by Christopher Agostino
News from the front: as we were facepainting at an event yesterday I noticed a marked increase in the understanding and acceptance by the people on line that we would be surprising everyone with what we paint on them, that everyone would get a unique, creative design. Beyond acceptance, there was a progressive sense of enthusiasm about the prospect of being surprised among many people waiting to be painted. The event was the North Hempstead Beach Family Festival and it’s an event we’ve painted at before. Whenever we return to an event our clients and the participants have an increased understanding of the creative approach we take, because they’ve seen it already. Yesterday, however, the general understanding I sensed in the crowd went beyond those people who knew our work — there seemed to be an overall feeling amongst the people waiting that getting a surprise facepainting would be fun.
I formed this impression over the course of the event through a number of small incidents. More than once, I heard an adult on line explaining to their child that they couldn’t be Spiderman because we would be surprising them with the design we painted, and doing it with real enthusiasm, saying “isn’t that a fun idea”. I had a few kids — friends or siblings who were being painted at the same time — talking to each other about how they’d have a contest to guess what each had been turned in to once they were all done. Several times a parent would bring a mirror over to show their kid the face in process, and the kid would say “no, I want to be surprised!” And for a portion of the day we had the occurrence that is part of the reason why we choose to paint this way: an audience — a group of adults and kids standing and watching us paint, remaking to each other about “what do you think this face is going to be?” and “look, what he’s doing now”.
So, why are we seeing this increase in excitement over being surprised? A large part, I think, is because we’ve been doing this at most events now for a few years and as a facepainting company we are increasingly confident in this approach —my artists know that it works, know that it can be creatively exciting both for them and for the people we paint — and confidence brings success. Our enthusiasm breeds their enthusiasm. And with practice we can present the concept better to the people on line and to the kids and adults as we paint them. For example, we’ve all learned that it’s better to tell a child they will be surprised before they have a chance to say they want to be Spiderman.
I also think that there is a gradual increase in the expectations of the public regarding facepainting. There are so many more good facepainters working these days that the standards are rising. There is an expectation of quality, and with it an understanding that facepainting (and bodypainting) can be very artistic. Mine is not the only company of quality painters in the NYC area, and people are getting used to facepainters who are artists. The most effective way to raise the status of facepainting as an art and industry is to paint exciting faces. Going back 25 years or more, over a course of years, I saw a distinct shift in the understanding within this NY market of what facepainting could be like as I and a number of artists I worked with or knew of began to paint full faces instead of cheek art. For quite a while I had to explain the difference to potential clients and event producers, and explain things like how a full face can be painted as quickly as a cheek design, along with selling them on why they want full faces at a large event because the impact is so much greater. Now, most clients expect full faces and I don’t need to explain those things anymore.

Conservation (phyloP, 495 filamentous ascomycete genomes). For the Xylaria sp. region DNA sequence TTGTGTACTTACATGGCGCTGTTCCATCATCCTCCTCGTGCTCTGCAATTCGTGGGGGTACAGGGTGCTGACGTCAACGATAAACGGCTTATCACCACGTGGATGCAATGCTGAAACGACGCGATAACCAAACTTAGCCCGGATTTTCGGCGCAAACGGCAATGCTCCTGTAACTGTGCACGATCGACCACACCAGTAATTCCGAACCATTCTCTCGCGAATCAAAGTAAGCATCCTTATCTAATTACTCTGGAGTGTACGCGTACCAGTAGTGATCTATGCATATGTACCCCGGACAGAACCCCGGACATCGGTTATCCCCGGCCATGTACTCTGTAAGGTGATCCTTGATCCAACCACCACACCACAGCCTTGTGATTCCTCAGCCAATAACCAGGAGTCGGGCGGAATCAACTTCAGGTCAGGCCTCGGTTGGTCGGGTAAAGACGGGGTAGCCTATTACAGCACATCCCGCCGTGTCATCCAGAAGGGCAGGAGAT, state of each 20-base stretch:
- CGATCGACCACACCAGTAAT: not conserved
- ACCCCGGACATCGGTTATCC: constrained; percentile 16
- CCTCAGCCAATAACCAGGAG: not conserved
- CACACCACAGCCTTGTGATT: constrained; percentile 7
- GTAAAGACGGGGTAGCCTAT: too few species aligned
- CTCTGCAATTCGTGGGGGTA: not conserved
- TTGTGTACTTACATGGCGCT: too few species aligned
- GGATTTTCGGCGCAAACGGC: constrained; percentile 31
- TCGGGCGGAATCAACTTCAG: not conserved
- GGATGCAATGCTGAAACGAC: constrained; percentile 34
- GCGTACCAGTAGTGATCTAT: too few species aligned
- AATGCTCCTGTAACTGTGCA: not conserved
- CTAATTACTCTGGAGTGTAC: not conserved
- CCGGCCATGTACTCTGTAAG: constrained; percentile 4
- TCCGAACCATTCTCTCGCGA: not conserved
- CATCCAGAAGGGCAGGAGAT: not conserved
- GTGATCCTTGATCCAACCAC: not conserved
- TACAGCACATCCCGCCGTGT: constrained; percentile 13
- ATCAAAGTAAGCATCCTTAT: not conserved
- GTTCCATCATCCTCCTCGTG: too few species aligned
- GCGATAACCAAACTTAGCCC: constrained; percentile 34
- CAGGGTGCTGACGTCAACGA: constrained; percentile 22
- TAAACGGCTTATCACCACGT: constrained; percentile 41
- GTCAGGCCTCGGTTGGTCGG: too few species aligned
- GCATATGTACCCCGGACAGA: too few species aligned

At the North Hempstead Beach Family festival we used what has become our standard approach to event facepainting. We asked each person we painted if they wanted to be “nice” or “spooky” and then surprised them with the design we painted. We didn’t take any requests. Our company motto is that “every face is different, every face is a surprise!” and so each artist, over the course of the event, will paint a wide range of ideas and styles of design. I feel that it is the collective effect of all the faces painted that is the essence of the art we present at an event, moreso than the results on any one face. If you want to see an example of what this approach results in at an event, in addition to the fotos here, check out the video slideshow from a similar event a couple of years ago, one of several “Every Face” videos I’ve posted to You Tube.
Here is a video of just about Every Face I painted at the Summer Solstice event at Socrates Sculpture Park in 2008:
- The Kinetic Art of Face Painting – Pt.1: Sending Art off into the World (thestorybehindthefaces.com)
- First Night Hartford – Face Painting Adults and the Final Faces of 2011 (thestorybehindthefaces.com)
- Why Body Painting? – 4: Radical Act – The essential celebration of our humanity / the ultimate modern art (thestorybehindthefaces.com)
- Face Painting – Kids for Kids Event – Inspirations from Africa and India, including Rangoli (thestorybehindthefaces.com)